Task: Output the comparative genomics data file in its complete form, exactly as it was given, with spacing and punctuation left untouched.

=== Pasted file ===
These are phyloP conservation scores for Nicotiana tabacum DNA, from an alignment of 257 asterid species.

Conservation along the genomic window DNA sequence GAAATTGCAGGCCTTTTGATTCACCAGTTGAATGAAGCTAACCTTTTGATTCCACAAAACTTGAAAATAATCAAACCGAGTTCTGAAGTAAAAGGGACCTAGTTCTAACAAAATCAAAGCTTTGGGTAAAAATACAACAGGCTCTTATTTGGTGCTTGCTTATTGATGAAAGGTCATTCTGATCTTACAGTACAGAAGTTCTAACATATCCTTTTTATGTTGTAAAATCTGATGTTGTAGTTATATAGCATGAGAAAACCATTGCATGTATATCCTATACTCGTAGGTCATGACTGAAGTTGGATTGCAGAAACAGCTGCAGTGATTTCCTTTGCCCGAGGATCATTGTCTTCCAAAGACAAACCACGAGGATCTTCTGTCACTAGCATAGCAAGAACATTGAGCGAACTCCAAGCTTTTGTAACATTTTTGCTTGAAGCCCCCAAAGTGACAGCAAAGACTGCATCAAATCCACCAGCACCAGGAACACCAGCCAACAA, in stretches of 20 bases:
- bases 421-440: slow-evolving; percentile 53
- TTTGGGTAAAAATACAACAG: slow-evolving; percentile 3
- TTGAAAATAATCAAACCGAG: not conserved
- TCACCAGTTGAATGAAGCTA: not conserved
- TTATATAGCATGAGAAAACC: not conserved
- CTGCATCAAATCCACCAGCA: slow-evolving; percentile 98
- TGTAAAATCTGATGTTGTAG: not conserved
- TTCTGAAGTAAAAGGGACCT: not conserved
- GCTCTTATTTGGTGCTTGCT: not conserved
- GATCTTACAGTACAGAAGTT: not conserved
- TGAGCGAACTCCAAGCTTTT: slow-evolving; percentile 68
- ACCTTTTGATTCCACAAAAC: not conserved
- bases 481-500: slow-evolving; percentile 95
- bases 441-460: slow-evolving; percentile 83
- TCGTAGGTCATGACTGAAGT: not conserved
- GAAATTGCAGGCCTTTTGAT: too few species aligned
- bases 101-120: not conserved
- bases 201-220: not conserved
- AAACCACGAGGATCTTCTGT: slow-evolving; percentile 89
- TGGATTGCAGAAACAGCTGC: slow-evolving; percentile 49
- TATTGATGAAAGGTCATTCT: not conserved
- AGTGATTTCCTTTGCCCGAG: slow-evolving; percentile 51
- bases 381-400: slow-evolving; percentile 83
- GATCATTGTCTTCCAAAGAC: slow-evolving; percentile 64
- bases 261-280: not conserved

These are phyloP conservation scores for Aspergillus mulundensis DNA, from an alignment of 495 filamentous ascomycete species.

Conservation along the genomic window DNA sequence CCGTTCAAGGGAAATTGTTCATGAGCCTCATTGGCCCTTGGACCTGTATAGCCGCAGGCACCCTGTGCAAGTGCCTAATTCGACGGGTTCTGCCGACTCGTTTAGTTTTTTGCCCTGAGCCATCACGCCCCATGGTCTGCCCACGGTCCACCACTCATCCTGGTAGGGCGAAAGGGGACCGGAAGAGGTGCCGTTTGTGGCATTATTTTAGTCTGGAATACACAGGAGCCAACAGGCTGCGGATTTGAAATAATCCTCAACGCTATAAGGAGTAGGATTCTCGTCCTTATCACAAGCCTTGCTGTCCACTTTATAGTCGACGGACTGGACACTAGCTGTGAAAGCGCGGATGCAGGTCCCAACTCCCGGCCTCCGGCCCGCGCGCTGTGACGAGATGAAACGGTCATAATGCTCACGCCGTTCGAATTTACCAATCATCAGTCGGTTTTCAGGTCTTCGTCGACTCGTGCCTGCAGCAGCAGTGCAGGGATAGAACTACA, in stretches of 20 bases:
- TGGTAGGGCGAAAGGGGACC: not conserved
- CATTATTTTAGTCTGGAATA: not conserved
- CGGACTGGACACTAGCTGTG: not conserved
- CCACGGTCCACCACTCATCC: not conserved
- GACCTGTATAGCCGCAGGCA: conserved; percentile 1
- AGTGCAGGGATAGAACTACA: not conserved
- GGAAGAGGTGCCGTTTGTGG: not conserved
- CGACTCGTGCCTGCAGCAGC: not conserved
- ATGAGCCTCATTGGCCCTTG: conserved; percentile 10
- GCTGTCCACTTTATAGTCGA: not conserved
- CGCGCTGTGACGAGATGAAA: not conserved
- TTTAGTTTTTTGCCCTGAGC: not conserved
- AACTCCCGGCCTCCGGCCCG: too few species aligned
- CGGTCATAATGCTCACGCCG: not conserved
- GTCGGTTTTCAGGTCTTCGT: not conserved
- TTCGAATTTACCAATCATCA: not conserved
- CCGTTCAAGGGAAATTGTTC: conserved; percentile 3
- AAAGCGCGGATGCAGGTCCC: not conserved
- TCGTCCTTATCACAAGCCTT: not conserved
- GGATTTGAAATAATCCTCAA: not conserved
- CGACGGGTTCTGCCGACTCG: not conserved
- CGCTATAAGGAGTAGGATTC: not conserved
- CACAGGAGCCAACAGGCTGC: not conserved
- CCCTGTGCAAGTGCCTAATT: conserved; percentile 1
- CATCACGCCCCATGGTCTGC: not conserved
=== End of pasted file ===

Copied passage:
These are phyloP conservation scores for Nicotiana tabacum DNA, from an alignment of 257 asterid species.

Conservation along the genomic window DNA sequence GAAATTGCAGGCCTTTTGATTCACCAGTTGAATGAAGCTAACCTTTTGATTCCACAAAACTTGAAAATAATCAAACCGAGTTCTGAAGTAAAAGGGACCTAGTTCTAACAAAATCAAAGCTTTGGGTAAAAATACAACAGGCTCTTATTTGGTGCTTGCTTATTGATGAAAGGTCATTCTGATCTTACAGTACAGAAGTTCTAACATATCCTTTTTATGTTGTAAAATCTGATGTTGTAGTTATATAGCATGAGAAAACCATTGCATGTATATCCTATACTCGTAGGTCATGACTGAAGTTGGATTGCAGAAACAGCTGCAGTGATTTCCTTTGCCCGAGGATCATTGTCTTCCAAAGACAAACCACGAGGATCTTCTGTCACTAGCATAGCAAGAACATTGAGCGAACTCCAAGCTTTTGTAACATTTTTGCTTGAAGCCCCCAAAGTGACAGCAAAGACTGCATCAAATCCACCAGCACCAGGAACACCAGCCAACAA, in stretches of 20 bases:
- bases 421-440: slow-evolving; percentile 53
- TTTGGGTAAAAATACAACAG: slow-evolving; percentile 3
- TTGAAAATAATCAAACCGAG: not conserved
- TCACCAGTTGAATGAAGCTA: not conserved
- TTATATAGCATGAGAAAACC: not conserved
- CTGCATCAAATCCACCAGCA: slow-evolving; percentile 98
- TGTAAAATCTGATGTTGTAG: not conserved
- TTCTGAAGTAAAAGGGACCT: not conserved
- GCTCTTATTTGGTGCTTGCT: not conserved
- GATCTTACAGTACAGAAGTT: not conserved
- TGAGCGAACTCCAAGCTTTT: slow-evolving; percentile 68
- ACCTTTTGATTCCACAAAAC: not conserved
- bases 481-500: slow-evolving; percentile 95
- bases 441-460: slow-evolving; percentile 83
- TCGTAGGTCATGACTGAAGT: not conserved
- GAAATTGCAGGCCTTTTGAT: too few species aligned
- bases 101-120: not conserved
- bases 201-220: not conserved
- AAACCACGAGGATCTTCTGT: slow-evolving; percentile 89
- TGGATTGCAGAAACAGCTGC: slow-evolving; percentile 49
- TATTGATGAAAGGTCATTCT: not conserved
- AGTGATTTCCTTTGCCCGAG: slow-evolving; percentile 51
- bases 381-400: slow-evolving; percentile 83
- GATCATTGTCTTCCAAAGAC: slow-evolving; percentile 64
- bases 261-280: not conserved

These are phyloP conservation scores for Aspergillus mulundensis DNA, from an alignment of 495 filamentous ascomycete species.

Conservation along the genomic window DNA sequence CCGTTCAAGGGAAATTGTTCATGAGCCTCATTGGCCCTTGGACCTGTATAGCCGCAGGCACCCTGTGCAAGTGCCTAATTCGACGGGTTCTGCCGACTCGTTTAGTTTTTTGCCCTGAGCCATCACGCCCCATGGTCTGCCCACGGTCCACCACTCATCCTGGTAGGGCGAAAGGGGACCGGAAGAGGTGCCGTTTGTGGCATTATTTTAGTCTGGAATACACAGGAGCCAACAGGCTGCGGATTTGAAATAATCCTCAACGCTATAAGGAGTAGGATTCTCGTCCTTATCACAAGCCTTGCTGTCCACTTTATAGTCGACGGACTGGACACTAGCTGTGAAAGCGCGGATGCAGGTCCCAACTCCCGGCCTCCGGCCCGCGCGCTGTGACGAGATGAAACGGTCATAATGCTCACGCCGTTCGAATTTACCAATCATCAGTCGGTTTTCAGGTCTTCGTCGACTCGTGCCTGCAGCAGCAGTGCAGGGATAGAACTACA, in stretches of 20 bases:
- TGGTAGGGCGAAAGGGGACC: not conserved
- CATTATTTTAGTCTGGAATA: not conserved
- CGGACTGGACACTAGCTGTG: not conserved
- CCACGGTCCACCACTCATCC: not conserved
- GACCTGTATAGCCGCAGGCA: conserved; percentile 1
- AGTGCAGGGATAGAACTACA: not conserved
- GGAAGAGGTGCCGTTTGTGG: not conserved
- CGACTCGTGCCTGCAGCAGC: not conserved
- ATGAGCCTCATTGGCCCTTG: conserved; percentile 10
- GCTGTCCACTTTATAGTCGA: not conserved
- CGCGCTGTGACGAGATGAAA: not conserved
- TTTAGTTTTTTGCCCTGAGC: not conserved
- AACTCCCGGCCTCCGGCCCG: too few species aligned
- CGGTCATAATGCTCACGCCG: not conserved
- GTCGGTTTTCAGGTCTTCGT: not conserved
- TTCGAATTTACCAATCATCA: not conserved
- CCGTTCAAGGGAAATTGTTC: conserved; percentile 3
- AAAGCGCGGATGCAGGTCCC: not conserved
- TCGTCCTTATCACAAGCCTT: not conserved
- GGATTTGAAATAATCCTCAA: not conserved
- CGACGGGTTCTGCCGACTCG: not conserved
- CGCTATAAGGAGTAGGATTC: not conserved
- CACAGGAGCCAACAGGCTGC: not conserved
- CCCTGTGCAAGTGCCTAATT: conserved; percentile 1
- CATCACGCCCCATGGTCTGC: not conserved